For Immediate Release
Egypt Arrests Al-Jazeera Producer on Fake News Charge
NEW YORK - Egyptian authorities must release Al-Jazeera news producer Mahmoud Hussein immediately, the Committee to Protect Journalists said today. Officials initially questioned Hussein on December 20 when he arrived in Egypt on a family visit from Qatar, where he is based, according to reports. Hussein was arrested on December 23, Al-Jazeera said.
Egypt's Interior Ministry confirmed in a December 25 statement published on its website that Hussein was being held on charges of "incitement against state institutions and broadcasting false news with the aim of spreading chaos." The ministry said that Hussein worked with Al-Jazeera to produce fake documentaries about the country's institutions. Authorities ordered him to be detained for 15 days pending investigation, Al-Jazeera reported. In a statement on its website, Al-Jazeera described the charges against Hussein as fabricated and said it was concerned for his safety.
The arrest comes after Al-Jazeera broadcast a documentary, "Al-Asaker" (The Soldiers), in November, about conscription in Egypt. The documentary was criticized in Egypt by government officials and local media, who said that it attempted to incite against the armed forces and allegedly used fake footage.
On December 25, pro-government and state-run media broadcast police videos of Hussein that they described as confessions. A narrator in one of the interviews, which were filmed in several locations, claimed that the videos showed evidence against Hussein. Two of the videos showed him standing by production equipment that he said Al-Jazeera asked him to keep in his family's homes after the broadcaster was forced to close its Egyptian office in 2013.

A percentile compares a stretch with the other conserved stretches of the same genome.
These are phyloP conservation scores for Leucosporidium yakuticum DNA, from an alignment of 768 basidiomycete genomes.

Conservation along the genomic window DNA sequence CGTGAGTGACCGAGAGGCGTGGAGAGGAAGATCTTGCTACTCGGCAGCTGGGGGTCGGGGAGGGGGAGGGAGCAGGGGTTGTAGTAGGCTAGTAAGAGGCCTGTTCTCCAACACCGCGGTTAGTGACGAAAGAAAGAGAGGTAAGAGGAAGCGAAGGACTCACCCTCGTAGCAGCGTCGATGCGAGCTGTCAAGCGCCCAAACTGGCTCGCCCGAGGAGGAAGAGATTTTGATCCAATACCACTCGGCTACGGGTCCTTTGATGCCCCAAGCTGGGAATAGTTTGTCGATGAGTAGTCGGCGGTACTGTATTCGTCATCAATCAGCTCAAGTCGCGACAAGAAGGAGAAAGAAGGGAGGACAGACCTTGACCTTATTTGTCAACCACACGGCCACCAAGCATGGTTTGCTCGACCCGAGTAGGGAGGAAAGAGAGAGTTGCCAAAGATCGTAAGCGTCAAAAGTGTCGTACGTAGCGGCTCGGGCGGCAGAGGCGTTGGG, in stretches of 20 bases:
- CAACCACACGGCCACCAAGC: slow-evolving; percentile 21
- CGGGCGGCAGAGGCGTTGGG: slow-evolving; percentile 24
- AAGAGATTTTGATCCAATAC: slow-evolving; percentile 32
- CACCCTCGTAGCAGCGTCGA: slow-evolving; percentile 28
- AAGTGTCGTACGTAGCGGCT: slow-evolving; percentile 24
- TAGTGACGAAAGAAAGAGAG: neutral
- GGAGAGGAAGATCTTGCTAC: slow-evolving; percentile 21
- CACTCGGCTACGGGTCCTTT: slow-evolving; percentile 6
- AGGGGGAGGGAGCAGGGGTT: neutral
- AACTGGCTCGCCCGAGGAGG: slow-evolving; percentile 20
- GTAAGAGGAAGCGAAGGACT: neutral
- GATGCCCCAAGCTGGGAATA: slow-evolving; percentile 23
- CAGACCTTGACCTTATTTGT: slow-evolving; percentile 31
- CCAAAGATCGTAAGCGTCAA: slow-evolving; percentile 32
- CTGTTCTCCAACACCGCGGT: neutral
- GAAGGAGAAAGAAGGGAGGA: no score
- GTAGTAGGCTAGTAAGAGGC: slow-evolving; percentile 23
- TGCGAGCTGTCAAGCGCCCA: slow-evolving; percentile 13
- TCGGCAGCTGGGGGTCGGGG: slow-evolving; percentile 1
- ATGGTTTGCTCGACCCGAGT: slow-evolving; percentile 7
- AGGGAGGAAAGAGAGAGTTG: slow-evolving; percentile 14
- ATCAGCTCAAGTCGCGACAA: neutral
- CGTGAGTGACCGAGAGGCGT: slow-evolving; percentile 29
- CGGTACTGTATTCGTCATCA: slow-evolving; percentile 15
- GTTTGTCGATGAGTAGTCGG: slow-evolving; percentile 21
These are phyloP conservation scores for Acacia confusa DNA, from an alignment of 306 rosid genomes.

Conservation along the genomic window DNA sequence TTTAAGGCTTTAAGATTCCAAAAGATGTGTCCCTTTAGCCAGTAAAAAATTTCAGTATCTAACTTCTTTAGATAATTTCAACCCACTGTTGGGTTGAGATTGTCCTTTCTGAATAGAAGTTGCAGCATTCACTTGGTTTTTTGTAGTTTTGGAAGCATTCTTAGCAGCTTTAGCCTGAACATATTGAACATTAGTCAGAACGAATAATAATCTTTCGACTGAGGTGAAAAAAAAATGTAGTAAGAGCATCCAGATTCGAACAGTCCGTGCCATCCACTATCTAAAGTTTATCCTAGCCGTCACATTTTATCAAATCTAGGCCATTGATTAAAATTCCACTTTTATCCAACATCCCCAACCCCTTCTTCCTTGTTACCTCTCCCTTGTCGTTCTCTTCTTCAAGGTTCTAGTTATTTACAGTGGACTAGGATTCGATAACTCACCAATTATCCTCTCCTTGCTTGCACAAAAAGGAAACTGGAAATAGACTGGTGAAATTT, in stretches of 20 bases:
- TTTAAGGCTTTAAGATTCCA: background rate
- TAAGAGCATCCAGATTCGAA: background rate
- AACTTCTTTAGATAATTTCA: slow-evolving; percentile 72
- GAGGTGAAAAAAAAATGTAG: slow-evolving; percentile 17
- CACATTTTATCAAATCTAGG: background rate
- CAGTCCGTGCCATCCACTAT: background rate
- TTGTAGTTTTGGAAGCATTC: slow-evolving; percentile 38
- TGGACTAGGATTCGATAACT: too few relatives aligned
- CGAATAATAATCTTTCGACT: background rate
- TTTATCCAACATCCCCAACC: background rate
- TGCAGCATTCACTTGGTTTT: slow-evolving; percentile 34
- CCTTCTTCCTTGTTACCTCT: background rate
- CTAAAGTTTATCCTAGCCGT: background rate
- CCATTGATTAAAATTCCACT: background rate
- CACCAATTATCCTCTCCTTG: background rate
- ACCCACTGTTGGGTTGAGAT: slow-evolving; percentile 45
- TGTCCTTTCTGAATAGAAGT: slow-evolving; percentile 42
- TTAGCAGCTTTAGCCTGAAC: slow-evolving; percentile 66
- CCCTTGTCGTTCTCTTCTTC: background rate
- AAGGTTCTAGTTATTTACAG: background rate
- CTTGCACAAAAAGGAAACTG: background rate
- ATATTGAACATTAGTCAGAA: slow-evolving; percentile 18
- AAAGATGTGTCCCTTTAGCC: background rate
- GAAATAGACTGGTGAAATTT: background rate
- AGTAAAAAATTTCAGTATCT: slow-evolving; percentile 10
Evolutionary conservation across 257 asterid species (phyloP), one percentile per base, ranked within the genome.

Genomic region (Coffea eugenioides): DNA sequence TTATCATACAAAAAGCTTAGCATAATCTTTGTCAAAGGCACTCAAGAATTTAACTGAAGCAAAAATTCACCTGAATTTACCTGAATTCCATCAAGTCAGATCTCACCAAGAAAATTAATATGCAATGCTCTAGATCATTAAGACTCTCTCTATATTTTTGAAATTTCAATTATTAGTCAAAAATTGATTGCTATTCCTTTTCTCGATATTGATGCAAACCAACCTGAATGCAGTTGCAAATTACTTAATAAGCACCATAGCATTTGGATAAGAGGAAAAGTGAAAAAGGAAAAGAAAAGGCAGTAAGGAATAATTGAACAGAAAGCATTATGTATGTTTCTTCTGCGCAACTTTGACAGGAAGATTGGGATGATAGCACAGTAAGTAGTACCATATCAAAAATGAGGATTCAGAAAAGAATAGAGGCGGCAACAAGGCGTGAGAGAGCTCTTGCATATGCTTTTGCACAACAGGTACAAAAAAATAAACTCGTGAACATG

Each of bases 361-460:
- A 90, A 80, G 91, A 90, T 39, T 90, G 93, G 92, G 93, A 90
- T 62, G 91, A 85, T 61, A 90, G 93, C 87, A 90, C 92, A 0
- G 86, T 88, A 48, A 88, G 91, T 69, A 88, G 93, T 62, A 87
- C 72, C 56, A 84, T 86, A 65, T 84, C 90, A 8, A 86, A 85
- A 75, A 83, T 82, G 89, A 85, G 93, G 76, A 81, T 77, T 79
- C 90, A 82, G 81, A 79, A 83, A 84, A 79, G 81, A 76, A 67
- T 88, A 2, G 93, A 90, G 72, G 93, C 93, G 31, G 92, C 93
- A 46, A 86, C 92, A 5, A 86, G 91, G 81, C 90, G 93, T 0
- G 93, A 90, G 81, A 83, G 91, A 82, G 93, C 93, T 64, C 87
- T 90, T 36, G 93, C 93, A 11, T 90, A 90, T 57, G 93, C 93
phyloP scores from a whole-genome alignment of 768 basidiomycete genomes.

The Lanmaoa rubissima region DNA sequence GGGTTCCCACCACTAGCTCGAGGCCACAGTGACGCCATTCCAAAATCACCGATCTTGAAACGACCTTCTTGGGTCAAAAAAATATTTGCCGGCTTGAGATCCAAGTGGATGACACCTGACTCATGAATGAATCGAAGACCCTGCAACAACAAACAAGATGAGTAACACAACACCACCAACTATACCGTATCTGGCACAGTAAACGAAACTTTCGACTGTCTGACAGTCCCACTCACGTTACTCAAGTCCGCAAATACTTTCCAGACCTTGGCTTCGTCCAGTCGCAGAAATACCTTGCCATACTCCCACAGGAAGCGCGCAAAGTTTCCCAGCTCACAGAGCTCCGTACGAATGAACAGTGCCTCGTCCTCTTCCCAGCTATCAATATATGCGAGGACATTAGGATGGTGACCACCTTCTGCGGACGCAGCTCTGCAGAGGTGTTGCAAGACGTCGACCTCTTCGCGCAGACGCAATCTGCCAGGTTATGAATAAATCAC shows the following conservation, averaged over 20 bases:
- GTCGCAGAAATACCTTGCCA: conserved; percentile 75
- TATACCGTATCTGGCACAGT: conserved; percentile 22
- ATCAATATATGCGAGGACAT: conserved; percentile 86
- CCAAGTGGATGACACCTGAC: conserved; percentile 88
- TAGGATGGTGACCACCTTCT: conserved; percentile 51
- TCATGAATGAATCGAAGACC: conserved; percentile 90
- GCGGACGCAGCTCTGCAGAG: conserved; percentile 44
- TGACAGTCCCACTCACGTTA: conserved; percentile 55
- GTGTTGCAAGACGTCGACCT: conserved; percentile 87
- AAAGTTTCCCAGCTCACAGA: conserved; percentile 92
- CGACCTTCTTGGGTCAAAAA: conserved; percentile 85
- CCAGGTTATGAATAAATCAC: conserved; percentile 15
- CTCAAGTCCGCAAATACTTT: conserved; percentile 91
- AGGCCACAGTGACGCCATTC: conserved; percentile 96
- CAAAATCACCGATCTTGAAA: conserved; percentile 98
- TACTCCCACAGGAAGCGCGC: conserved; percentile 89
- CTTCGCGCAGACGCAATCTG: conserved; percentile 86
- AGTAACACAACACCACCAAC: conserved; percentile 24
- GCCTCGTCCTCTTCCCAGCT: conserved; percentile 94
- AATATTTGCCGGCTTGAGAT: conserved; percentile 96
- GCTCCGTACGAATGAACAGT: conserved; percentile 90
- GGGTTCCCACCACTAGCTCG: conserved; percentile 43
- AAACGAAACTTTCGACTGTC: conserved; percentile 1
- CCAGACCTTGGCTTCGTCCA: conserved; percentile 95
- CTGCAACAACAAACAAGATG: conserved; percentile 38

"Egyptian authorities are waging a systematic campaign against Al-Jazeera, consisting of arbitrary arrest, censorship, and systematic harassment,"said Sherif Mansour, CPJ's Middle East and North Africa program coordinator. "Egypt must release Mahmoud Hussein immediately and ends its crackdown on the press."
Al-Jazeera closed its Egypt offices in 2013 after they were raided and shut down by authorities, CPJ documented at the time. In the past two years, three Al-Jazeera Arabic journalists have been sentenced to death in absentia and three journalists from Al-Jazeera English were sentenced for up to 10 years in jail in Egypt for "aiding a terrorist organization," spreading false news, and working without a license, according to news reports. They were later released.
Egypt has 25 journalists in jail in relation to their work, according to CPJ's annual prison census.
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Committee to Protect Journalists is an independent, nonprofit organization that works to safeguard press freedom worldwide.